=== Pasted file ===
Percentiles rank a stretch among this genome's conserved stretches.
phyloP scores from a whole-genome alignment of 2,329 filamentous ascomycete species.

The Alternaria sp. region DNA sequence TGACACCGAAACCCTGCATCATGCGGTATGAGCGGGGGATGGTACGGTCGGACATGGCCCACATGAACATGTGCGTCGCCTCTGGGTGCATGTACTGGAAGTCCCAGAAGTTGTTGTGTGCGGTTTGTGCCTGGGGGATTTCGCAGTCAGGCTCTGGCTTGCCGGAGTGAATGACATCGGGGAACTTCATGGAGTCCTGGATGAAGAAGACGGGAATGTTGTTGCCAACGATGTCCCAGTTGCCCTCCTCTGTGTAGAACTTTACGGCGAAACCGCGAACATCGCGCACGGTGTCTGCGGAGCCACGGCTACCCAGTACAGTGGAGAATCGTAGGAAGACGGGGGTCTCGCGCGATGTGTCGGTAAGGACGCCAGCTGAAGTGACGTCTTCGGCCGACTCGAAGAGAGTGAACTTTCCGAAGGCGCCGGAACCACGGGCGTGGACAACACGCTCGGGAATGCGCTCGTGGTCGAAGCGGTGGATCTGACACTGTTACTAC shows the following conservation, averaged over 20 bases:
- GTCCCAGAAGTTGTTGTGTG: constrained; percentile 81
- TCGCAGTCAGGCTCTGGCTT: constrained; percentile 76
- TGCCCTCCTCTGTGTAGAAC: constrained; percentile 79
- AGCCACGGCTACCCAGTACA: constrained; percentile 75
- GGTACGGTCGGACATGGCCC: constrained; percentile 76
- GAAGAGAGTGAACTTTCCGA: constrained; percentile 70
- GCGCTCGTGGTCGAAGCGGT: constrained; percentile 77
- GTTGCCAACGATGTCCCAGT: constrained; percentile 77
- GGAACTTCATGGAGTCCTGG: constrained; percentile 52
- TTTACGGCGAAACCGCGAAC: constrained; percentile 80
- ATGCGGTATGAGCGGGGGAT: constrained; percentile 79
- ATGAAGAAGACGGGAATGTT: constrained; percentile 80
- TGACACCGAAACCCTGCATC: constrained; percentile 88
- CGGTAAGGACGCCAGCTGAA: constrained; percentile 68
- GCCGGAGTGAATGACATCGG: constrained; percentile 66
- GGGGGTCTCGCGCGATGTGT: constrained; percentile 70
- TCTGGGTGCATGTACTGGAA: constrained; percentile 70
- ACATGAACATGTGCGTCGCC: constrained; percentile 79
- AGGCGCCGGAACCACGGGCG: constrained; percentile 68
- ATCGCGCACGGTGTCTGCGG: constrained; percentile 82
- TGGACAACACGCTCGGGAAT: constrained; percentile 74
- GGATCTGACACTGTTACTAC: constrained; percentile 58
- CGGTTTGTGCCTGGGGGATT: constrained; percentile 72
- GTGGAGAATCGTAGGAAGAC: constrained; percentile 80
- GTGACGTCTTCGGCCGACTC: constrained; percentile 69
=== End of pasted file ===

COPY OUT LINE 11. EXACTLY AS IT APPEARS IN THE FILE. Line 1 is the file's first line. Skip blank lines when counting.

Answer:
- GTTGCCAACGATGTCCCAGT: constrained; percentile 77